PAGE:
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Canadian woman dying of cancer can’t reunite with American fiancé due to COVID-19 restrictions

It’s a heartbreaking story.

Canadian Danielle Larocque has terminal uterine cancer. Her one wish is to reunite with her American fiancé, Charles Emch, before it’s too late.

“I really, really miss him,” said Larocque, 67, who lives in Ottawa. “I have been told I have less than a year [to live].

We’re hoping if he can make it here, that I can end my life with him.”

But the couple remains apart. That’s because, to help stop the spread of COVID-19, Canada has banned foreigners from entering for non-essential travel.

On top of that, the U.S. land border is closed to Canadian visitors. Canadians can still fly to the U.S., but Larocque can’t, due to her ill health. 

That leaves daily Facetime calls as the couple’s only solace.

“We want to be together,” said Emch, 81, who lives in Pompano Beach, Fla. He said he will take a COVID-19 test and is fully prepared to self-isolate for 14 days — if Canada would just let him in. 

“It’s important that I come now … because of how fragile her life is.”

The common-law conundrum

Canada’s travel restrictions have caused heartache for many cross border couples who remain separated during the pandemic. 

The federal government recently revised its rules to allow foreigners to visit immediate family in Canada, including spouses and common-law partners.

But that doesn’t help unmarried couples like Larocque and Emch, who can’t meet the criteria. 

“It makes me sad because of the situation I’m in,” said Larocque.

Danielle Larocque and her American partner, Charles Emch, don’t have the documentation to show they’ve lived at the same address. (submitted by Tara Vidosa)

To qualify as common-law, couples must have lived together for at least one year and prove it with documentation showing a shared residence. 

Larocque and Emch say they have been together for five years, but have split their time between each of their own homes in Ottawa and Pompano Beach — so they have no paperwork showing a shared address. 

The couple did get engaged — by phone — earlier this month, but they can’t get married until they’re reunited. 

“I’m heartbroken, I’m outraged,” said Larocque’s daughter, Tara Vidosa, about her mother’s situation.

Vidosa lives in Montreal, but is currently visiting Larocque in Ottawa. She said her mother’s health is deteriorating. 

“For her to enjoy any quality time with Charles,” he has to come soon, she said.

Fighting for a solution

Earlier this month, Vidosa contaced Larocque’s MP, Liberal Marie-France Lalonde, requesting a special exemption for Emch to enter Canada. 

Lalonde told CBC News she’s trying to help the couple. 

“I’m very sad,” she said. “I really would like to find a solution and I believe our government will try to find a solution.”

But a spokesperson for Public Safety Minister Bill Blair gave no indication that the government is working on a solution.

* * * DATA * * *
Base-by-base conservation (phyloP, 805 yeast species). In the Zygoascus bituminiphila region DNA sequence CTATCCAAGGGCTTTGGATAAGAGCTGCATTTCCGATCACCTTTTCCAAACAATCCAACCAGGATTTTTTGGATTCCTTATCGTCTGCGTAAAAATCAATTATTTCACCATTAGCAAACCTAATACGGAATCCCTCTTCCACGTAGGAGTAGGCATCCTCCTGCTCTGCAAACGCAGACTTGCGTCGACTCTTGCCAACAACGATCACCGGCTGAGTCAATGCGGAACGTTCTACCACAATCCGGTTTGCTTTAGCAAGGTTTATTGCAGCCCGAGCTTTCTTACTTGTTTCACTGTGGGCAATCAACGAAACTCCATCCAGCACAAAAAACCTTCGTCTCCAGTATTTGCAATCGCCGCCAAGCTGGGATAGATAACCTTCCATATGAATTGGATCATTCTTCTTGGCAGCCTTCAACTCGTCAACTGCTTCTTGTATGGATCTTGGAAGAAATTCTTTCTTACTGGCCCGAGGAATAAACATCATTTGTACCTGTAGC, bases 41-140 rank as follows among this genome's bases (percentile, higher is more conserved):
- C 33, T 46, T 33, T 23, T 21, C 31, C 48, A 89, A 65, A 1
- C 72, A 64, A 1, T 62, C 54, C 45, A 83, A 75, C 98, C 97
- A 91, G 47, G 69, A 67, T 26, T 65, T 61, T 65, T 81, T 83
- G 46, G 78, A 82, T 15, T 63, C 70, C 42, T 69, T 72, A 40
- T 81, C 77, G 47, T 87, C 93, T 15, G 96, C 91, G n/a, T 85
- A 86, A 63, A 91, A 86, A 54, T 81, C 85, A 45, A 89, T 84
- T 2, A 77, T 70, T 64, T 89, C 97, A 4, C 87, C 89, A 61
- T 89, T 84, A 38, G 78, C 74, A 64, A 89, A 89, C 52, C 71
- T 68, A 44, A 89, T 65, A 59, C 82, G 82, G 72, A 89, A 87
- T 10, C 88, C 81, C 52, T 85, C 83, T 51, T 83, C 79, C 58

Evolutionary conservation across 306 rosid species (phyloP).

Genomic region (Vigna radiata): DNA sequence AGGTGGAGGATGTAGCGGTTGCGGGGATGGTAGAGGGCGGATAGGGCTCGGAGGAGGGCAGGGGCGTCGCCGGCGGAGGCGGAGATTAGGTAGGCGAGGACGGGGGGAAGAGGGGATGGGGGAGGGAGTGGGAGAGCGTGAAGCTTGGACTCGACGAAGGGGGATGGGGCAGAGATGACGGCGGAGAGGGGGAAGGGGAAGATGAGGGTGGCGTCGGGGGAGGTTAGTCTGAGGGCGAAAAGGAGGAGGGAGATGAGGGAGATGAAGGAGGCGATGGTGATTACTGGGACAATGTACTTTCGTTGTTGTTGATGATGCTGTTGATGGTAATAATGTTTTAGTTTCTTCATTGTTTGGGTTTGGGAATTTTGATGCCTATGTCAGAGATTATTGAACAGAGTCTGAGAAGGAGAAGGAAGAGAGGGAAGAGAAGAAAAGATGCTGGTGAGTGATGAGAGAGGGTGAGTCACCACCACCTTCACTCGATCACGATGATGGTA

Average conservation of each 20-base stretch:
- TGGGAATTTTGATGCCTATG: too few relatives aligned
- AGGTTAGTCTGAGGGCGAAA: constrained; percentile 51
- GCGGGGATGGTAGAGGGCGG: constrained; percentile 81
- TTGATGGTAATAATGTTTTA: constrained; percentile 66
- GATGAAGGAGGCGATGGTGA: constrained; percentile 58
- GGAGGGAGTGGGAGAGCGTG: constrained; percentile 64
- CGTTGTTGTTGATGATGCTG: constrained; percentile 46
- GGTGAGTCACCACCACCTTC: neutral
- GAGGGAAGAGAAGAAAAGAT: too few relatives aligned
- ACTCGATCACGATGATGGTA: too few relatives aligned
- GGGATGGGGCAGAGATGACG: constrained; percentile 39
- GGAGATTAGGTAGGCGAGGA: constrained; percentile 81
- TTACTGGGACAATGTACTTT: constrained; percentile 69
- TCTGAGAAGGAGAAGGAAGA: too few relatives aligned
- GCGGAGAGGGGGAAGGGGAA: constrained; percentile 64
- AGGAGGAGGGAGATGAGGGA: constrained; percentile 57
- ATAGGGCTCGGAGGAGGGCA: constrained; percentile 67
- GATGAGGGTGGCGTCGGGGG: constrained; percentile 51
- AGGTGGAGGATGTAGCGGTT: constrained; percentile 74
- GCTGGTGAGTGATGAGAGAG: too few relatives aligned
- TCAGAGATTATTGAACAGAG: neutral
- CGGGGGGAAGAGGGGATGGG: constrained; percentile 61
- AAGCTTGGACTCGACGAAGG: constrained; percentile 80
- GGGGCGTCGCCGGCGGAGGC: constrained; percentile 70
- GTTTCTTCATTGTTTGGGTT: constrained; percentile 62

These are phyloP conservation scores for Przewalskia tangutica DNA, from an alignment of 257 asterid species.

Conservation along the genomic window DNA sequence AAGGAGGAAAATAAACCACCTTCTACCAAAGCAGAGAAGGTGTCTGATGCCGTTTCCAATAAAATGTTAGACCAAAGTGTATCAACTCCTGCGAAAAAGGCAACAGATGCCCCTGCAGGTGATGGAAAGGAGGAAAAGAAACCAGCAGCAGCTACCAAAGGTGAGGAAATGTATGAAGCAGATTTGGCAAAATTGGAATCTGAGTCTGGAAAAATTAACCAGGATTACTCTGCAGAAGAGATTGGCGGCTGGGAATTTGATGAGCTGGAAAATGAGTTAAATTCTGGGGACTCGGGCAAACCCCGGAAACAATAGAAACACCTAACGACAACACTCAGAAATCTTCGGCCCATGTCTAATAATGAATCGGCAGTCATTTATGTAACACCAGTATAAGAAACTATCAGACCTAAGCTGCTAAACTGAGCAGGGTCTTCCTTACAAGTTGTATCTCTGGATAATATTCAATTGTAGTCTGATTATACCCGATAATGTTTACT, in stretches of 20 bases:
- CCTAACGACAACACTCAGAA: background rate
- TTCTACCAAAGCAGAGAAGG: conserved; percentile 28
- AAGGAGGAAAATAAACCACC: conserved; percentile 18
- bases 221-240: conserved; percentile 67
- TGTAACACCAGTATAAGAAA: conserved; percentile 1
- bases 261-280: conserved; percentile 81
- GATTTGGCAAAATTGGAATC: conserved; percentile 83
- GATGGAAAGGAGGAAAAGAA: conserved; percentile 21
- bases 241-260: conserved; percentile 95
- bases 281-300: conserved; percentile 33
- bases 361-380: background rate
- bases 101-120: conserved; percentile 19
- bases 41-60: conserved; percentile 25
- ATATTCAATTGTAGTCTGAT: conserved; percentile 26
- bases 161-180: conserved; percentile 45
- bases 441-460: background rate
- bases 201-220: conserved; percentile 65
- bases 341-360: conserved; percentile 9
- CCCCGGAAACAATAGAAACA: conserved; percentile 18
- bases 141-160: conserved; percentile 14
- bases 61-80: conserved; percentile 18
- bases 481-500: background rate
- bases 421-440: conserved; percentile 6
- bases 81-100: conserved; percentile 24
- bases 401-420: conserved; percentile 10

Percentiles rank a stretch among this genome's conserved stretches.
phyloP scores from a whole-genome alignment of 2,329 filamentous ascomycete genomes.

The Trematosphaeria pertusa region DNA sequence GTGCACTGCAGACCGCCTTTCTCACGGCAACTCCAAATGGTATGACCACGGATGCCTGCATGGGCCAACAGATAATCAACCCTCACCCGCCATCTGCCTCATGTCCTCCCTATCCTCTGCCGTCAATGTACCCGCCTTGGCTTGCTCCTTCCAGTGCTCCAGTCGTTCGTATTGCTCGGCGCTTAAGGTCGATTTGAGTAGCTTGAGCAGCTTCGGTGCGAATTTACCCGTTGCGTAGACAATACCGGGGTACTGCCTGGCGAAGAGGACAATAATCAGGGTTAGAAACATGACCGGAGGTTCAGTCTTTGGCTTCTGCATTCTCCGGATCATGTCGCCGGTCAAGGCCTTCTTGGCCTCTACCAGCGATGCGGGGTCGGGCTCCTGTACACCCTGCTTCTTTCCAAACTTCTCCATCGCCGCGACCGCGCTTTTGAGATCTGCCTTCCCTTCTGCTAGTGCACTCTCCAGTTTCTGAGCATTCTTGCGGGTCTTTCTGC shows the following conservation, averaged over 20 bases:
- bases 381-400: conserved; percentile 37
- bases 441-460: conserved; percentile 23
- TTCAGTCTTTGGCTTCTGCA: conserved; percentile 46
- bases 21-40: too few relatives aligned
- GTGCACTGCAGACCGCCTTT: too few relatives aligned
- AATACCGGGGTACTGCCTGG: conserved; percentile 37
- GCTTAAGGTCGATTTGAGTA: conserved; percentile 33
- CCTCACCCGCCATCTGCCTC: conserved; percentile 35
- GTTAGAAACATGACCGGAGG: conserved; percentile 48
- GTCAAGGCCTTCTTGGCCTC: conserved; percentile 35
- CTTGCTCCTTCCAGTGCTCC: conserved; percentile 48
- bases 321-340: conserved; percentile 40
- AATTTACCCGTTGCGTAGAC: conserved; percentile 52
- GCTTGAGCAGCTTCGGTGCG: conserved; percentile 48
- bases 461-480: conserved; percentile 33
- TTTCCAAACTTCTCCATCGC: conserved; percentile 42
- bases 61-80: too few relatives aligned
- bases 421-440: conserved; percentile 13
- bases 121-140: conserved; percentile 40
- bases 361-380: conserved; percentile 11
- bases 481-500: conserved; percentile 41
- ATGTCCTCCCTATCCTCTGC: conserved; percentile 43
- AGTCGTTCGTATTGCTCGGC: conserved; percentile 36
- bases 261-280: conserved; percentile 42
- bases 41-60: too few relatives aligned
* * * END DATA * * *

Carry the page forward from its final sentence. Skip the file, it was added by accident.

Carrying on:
“Our hearts are with Ms. Larocque during this unimaginably difficult time,” said the spokesperson in an email to CBC News. The email went on to explain that Canada’s stringent travel restrictions are necessary “to keep Canadians safe.”

Danielle Larocque and her daughter, Tara Vidosa. (submitted by Tara Vidosa)

The response hasn’t deterred Vidosa who plans to continue the fight to reunite her mother with her fiancé. 

Vidosa wants the government to widen its list of who qualifies for immediate family exemptions to enter Canada. That would help not only her mother, but also the many other Canadians still separated from their loved ones, she said.

“It doesn’t really make sense that in 2020, in Canada, we define immediate family with such a narrow definition.”

Government reviewing immediate family definition

The grassroots group Advocacy for Family Reunification at the Canadian Border — which includes hundreds of separated family members — has been lobbying the government since June to expand its immediate family exemptions to include all committed partners and adult children. Currently, only dependent children qualify. 

“Even as an adult child, if I was living in the states, I couldn’t come see my mom in her last days,” said Vidosa. “I would flip.”

Earlier this month, CBC News reported the plight of American Timothy Martin House who lives in New York City. As an adult child, he can’t cross the border to visit his sick, 85-year-old mother in Toronto.

“You should be by your mother’s side at this stage, and I can’t get over there,” said Martin, 61.

Watch | Son and mother kept apart by U.S.-Canada border restrictions:

Families across the country have been divided by the unprecedented border closures. That’s why many were relieved when restrictions were lifted for immediate family members in early June. But many are now shocked as they realize they still don’t qualify. 2:06

The Public Health Agency of Canada told CBC News it’s aware of concerns raised by family members still separated from their loved ones. 

As a result, the agency said it’s reviewing its definition of immediate family, while still keeping in mind the risks posed by international travel during the pandemic. 

Meanwhile, Larocque is waiting to see if a resolution comes quickly enough for her to reunite with her fiancé, Emch. She would also like to get married, but says that’s not her top priority.

“Right now, the only plan we have is trying to see each other.”

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